In this article, I describe Asociación Silueta X and highlight three of it current virtual campaigns: BESOS LGBTI (Kisses LGBTI), Tiempo de Iqualdad (Time for Equality), and Campana Mi Genero en Mi Cedula (My Gender Identity in my ID Card). I specifically outline how Asociación Silueta X uses information, communication technologies ICTs to support advocacy for the lesbian, gay, bisexual, transgender, and intersex (LGBTI) communities in Ecuador. I also outline and describe how Asociación Silueta X engaged in research and advocacy to lobby the Ecuadorian Government to establish the country’s first LGBTI counseling and medical center in Guayaquil, Ecuador. This medical center was created not only to meet the needs of LGBTI individuals, but also to improve access to healthcare among Ecuadorian transgender individuals specifically, due to data showing that this population has particularly low levels of access to services.

Bambucha Media: Using Social Media to Build Social Capital and Health Seeking behaviour among Key Populations

Collins M. Kahema, John Kashiha, David Kuria Mbote and Michael R. Mhando


Recent surveillance data by Tanzania AIDS Commission has shown HIV prevalence among Men who have Sex with Men (MSM), transgender persons (TG) and Sex workers (SWs) to be well above general population estimates. Vulnerability to HIV among the MSM, TG and SWs has been associated with lack of correct and comprehensive information, informed decision, social and internalised stigma, negative legal and policy environment and language barrier. This paper will describe how information communication technologies (ICTs) used by Tanzania Sisi Kwa Sisi Foundation (TSSF), has supported communication and access to the health services especially through outreach and referrals among the MSM, TG, and SWs in Tanzania.


Hidden on the social media”: HIV Education on MSM through Cybereducators in Central America

Jorge Rivas, Jennifer Wheeler, Marcos Rodas and Susana Lungo


Most countries in Central America have HIV epidemics concentrated among men who have sex with men (MSM) and transgender women (TW), with prevalence in these populations ranging from 8% in Nicaragua to 26% in El Salvador. High levels of stigma and discrimination coupled with this heavy HIV burden create a major challenge for efforts to reach these populations and combat the epidemic. The Pan-American Social Marketing Organization (PASMO) developed a combination prevention intervention in Central America that delivers HIV prevention behaviour change communication (BCC) messages, products, services, and referrals to promote improved condom and condom-compatible lubricant use, HIV testing, violence reporting and the use of complementary services. As part of this program, an online “cyber-educator” intervention for MSM, consisting of virtual one-on-one BCC and HIV counseling and testing referrals, was launched through existing chat-rooms and websites. Participants were tracked using a confidential unique identifier code (UIC). In 2013, 7,219 MSM UICs were recorded. Created as a response to social media evolution, this intervention successfully illustrates how innovative HIV prevention education can reach populations most-at-risk for HIV.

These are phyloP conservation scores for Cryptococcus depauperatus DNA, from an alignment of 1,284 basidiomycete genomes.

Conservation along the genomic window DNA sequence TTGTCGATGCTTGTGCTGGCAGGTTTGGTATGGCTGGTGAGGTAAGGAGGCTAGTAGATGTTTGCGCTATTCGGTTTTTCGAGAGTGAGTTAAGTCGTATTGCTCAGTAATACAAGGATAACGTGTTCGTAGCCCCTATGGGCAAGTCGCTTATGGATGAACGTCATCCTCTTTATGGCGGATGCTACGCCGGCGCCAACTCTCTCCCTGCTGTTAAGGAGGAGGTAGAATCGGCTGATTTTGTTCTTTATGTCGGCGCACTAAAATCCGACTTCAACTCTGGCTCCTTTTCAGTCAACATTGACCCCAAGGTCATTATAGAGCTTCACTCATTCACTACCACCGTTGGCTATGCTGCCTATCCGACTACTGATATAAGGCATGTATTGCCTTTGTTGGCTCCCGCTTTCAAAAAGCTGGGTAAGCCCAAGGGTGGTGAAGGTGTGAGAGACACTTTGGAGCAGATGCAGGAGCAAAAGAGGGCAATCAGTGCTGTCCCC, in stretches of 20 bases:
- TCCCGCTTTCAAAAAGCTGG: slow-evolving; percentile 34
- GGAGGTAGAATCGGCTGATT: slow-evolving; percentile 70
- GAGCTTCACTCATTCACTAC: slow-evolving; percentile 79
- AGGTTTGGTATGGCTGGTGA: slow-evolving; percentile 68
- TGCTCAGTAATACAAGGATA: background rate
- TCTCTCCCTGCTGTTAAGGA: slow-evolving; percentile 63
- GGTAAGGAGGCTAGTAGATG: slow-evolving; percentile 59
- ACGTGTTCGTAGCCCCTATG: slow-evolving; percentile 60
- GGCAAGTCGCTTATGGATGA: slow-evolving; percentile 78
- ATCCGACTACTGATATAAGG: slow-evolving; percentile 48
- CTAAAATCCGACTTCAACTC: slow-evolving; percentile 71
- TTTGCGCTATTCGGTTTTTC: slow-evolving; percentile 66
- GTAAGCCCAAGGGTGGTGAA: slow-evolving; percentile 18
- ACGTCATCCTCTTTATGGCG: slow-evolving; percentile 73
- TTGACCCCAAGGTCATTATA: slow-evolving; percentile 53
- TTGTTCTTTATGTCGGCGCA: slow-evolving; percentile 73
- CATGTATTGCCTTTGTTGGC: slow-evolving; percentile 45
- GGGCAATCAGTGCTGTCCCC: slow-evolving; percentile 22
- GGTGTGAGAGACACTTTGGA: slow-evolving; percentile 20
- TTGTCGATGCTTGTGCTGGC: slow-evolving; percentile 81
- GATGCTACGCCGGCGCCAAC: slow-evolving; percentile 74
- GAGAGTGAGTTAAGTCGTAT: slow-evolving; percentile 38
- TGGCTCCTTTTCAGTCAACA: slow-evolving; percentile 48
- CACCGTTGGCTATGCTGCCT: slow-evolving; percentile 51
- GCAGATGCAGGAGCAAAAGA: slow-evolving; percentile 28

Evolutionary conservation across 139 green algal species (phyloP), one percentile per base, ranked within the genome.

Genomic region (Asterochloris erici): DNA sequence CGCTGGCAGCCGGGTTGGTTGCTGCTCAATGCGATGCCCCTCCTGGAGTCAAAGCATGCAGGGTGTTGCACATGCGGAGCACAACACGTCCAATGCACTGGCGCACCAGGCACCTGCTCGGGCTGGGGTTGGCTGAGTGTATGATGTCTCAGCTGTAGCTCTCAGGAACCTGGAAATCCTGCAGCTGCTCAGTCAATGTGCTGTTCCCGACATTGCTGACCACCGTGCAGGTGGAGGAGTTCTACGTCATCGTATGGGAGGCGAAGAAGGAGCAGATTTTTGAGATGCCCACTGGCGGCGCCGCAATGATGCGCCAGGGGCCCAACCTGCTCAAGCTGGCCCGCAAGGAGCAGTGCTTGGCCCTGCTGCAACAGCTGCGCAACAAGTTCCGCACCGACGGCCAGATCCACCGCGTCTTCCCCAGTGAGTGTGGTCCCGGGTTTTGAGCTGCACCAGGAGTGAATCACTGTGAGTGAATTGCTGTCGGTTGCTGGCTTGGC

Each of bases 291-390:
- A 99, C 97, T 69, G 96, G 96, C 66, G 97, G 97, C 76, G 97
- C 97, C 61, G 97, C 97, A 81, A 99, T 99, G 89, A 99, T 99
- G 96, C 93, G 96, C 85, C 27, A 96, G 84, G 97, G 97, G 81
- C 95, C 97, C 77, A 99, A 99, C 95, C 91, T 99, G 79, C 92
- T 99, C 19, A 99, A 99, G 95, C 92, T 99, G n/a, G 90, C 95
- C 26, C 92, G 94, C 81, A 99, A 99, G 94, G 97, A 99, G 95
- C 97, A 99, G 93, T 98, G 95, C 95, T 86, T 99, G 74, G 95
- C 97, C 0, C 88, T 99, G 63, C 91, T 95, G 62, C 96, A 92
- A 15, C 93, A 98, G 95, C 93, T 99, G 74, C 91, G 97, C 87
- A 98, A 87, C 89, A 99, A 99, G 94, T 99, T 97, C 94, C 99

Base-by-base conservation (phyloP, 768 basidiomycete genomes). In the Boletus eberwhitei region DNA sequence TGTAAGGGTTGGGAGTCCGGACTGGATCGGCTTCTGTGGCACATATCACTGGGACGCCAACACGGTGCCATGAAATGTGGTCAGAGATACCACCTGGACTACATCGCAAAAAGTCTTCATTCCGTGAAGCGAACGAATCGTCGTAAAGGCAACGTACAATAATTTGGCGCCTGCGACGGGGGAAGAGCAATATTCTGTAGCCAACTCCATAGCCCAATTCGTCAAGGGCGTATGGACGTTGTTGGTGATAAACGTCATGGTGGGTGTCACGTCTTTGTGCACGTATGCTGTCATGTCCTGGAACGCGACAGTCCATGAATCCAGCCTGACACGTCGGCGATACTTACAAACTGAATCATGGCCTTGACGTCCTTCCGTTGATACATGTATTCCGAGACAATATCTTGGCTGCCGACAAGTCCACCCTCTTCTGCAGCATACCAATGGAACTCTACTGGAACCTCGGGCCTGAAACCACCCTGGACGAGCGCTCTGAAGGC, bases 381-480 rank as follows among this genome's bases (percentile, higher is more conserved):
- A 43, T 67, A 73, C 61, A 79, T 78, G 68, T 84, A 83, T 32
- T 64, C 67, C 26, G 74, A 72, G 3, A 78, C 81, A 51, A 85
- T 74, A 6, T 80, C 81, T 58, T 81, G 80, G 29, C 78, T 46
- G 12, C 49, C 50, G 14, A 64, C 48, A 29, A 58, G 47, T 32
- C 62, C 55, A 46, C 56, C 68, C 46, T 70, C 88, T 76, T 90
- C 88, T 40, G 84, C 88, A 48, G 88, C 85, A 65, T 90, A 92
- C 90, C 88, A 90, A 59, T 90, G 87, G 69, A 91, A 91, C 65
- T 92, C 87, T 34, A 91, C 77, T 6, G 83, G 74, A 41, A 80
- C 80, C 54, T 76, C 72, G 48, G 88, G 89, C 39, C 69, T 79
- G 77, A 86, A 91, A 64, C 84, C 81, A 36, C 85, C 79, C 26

Resistance to The Swedish Model through LGBTQ and sex work community collaboration and online intervention

Nicklas Dennermalm


In Sweden, sex workers are often viewed as ‘victims in denial’ by public health authorities. As a result, Swedish sexual health interventions have traditionally focused on women and utilised face-to-face interventions and exit strategies. Unmistakably, interventions targeting male and/or transgender sex workers that utilise harm reduction approaches or low threshold on-line interventions remain marginalised or non-existent. This stands in opposition to recent Swedish research on the sexual health of men who have sex with men (MSM) and transgender people (TG). This research stresses the need for targeted community-based sexual health services. Recent Swedish research also highlights the success of innovative on-line approaches that help male sex workers and TG understand personal risk to HIV and other sexually transmitted infections (STIs), their legal rights and how to access community-based health services. Responding to the research and not viewing sex workers as victims, this paper outlines the design of Sweden’s first bespoke online platform targeting male and transgender sex workers. We outline our unique approach and the steps we undertook to design the Röda Paraplyet webpage (http://www.rodaparaplyet.org1 ) in collaboration with male sex workers and Rose Alliance, a leading sex worker organisation. We argue the voices of sex workers are essential to shifting the Swedish discourse around sex work from one of victimisation that limits sex workers access to Sweden’s extensive evidence-based health care to one that is empowering and increases the safety of sex work, explores how to negotiate condom use and educates sex workers about their rights. In conclusion we illustrate how a broad coalition between organised and non-organised sex workers, LGBTQ organisations, academics and the health care system is essential for creating a sustainable platform of multi-disciplinary knowledge to improve the sexual health and legal rights of sex workers in Sweden and globally.


Ending HIV: An innovative community engagement platform for a new era of HIV prevention

Yves Calmette